We obtained the city-level prevalence of walking to work or bicycling to work (active commuting) from the 2009 American Community Survey (ACS) (9). The ACS survey asks each employed person in a household to report the primary method of transportation used to commute to work in the past week. ACS data are collected year-round to ameliorate seasonal variation. Selected covariates were obtained at the city level from the 2010 decennial census (population density, median age, percentage male, percentage non-Hispanic white, and average household size) and from the 2009 ACS (median family income and the percentage of families at or below poverty level).
Bivariate associations between price variables and active commuting were assessed with Spearman rank correlations. We used weighted linear least squares regression to model the association between daily off-street parking prices (continuous) and walking to work and bicycling to work (separately), adjusted for covariates. The analytic weight was the reciprocal of the standard error of the prevalence of commuting by walking or bicycling to work for each city. The commuting variables were heavily skewed toward low values, thus were log-transformed in regression analyses. Interactions were assessed between parking variables and population density.
Most of the cities in the parking database were large metropolitan areas (Table 1): the median population was 303,871 (interquartile range: 467,558) and the median population density was 3,526 people/mile2. The median prevalence of walking to work (3.5%) was much higher than that of bicycling (0.8%).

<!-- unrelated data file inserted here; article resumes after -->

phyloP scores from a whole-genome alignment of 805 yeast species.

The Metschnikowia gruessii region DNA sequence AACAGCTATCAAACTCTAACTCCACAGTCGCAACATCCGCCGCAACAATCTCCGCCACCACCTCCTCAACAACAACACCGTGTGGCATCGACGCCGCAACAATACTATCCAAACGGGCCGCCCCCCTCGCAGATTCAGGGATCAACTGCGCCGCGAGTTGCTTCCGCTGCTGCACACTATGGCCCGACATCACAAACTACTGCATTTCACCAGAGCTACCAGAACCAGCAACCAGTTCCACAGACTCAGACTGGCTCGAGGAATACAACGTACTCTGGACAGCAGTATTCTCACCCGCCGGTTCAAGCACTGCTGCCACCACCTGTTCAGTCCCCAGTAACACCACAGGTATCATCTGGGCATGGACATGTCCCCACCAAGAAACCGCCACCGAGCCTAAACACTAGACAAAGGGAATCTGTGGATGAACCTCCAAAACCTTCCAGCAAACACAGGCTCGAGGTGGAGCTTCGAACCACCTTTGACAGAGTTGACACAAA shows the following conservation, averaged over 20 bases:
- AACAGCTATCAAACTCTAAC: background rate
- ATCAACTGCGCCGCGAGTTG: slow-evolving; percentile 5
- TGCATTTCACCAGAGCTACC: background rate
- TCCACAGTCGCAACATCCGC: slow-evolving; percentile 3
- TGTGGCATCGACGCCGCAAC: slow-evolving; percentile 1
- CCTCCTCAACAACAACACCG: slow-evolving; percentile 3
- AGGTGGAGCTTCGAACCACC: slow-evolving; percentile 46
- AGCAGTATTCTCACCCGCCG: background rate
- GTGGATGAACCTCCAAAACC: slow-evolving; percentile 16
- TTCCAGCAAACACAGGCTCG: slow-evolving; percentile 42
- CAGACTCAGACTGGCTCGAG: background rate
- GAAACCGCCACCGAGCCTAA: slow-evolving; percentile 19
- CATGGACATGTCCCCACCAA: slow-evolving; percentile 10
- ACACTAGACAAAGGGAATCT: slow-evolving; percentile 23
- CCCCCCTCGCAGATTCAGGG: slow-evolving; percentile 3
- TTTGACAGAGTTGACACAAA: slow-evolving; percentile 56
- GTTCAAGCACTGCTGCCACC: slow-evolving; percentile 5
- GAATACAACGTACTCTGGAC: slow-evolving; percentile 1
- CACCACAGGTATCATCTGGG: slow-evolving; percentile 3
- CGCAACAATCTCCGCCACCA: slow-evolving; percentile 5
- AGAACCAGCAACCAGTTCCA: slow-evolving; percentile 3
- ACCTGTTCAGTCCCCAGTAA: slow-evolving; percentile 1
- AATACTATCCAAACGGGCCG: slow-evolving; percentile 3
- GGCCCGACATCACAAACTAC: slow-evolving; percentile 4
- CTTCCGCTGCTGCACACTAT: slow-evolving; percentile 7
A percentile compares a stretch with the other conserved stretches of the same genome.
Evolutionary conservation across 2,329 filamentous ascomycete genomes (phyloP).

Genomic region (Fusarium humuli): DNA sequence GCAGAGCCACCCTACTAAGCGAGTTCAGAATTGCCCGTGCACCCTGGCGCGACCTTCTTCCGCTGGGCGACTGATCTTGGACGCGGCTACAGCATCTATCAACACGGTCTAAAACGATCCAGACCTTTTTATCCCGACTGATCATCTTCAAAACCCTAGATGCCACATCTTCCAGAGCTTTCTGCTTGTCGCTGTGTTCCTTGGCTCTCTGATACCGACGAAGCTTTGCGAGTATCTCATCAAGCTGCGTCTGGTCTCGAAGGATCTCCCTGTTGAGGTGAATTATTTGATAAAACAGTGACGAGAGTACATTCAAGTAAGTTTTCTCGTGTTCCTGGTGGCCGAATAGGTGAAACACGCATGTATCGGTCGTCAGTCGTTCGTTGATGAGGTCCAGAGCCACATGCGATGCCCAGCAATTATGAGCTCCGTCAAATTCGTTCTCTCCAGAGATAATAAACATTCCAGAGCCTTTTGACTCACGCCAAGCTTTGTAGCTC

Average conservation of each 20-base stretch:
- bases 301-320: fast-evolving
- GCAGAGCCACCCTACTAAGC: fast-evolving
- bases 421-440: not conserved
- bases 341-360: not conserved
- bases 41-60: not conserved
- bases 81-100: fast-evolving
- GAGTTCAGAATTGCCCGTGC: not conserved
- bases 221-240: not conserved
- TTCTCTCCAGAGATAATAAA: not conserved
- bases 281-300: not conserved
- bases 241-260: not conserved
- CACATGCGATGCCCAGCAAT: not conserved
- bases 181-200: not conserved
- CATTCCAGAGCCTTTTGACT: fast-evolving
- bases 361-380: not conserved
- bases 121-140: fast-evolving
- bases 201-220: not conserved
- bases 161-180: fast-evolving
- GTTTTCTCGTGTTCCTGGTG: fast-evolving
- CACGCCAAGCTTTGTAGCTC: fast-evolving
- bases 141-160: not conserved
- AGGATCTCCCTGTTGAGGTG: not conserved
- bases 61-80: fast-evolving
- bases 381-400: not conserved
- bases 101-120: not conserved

There were weak but significant (P < .05) correlations between daily off-street and hourly on-street parking prices and the 3 commuting variables (Spearman’s ρ = 0.22–0.31). Off-street hourly prices were not correlated with any of the commuting variables.
Regression analyses focused on daily off-street parking (n = 90 cities) because bivariate correlations were highest for this variable and it is most relevant to full-time workers. In the unadjusted model (Table 2, model 1), daily off-street parking price was associated with walking to work; for every additional dollar charged, the prevalence of walking to work was 3.9% higher (P < .001, R2 = 0.24). After adjustment for average household size (Table 2, model 2), the association between parking price and walking differed by population density (P for interaction = .027). In cities with high population density (≥3,526 people/mile2), the prevalence of walking to work was 3.1% higher for every additional dollar charged (P < .001); in cities of low population density there was no association (P = .98).
In the unadjusted model, daily off-street parking price was significantly associated with bicycling to work; for every additional dollar charged to park, the prevalence of bicycling to work was 3.8% higher (Table 2, model 1, P = .01). After adjustment for median annual family income and population density (Table 2, model 2), there was no association between parking prices and prevalence of bicycling (P = .85) and no evidence of an interaction between daily off-street parking price and population density on the association with bicycling to work (P = .29).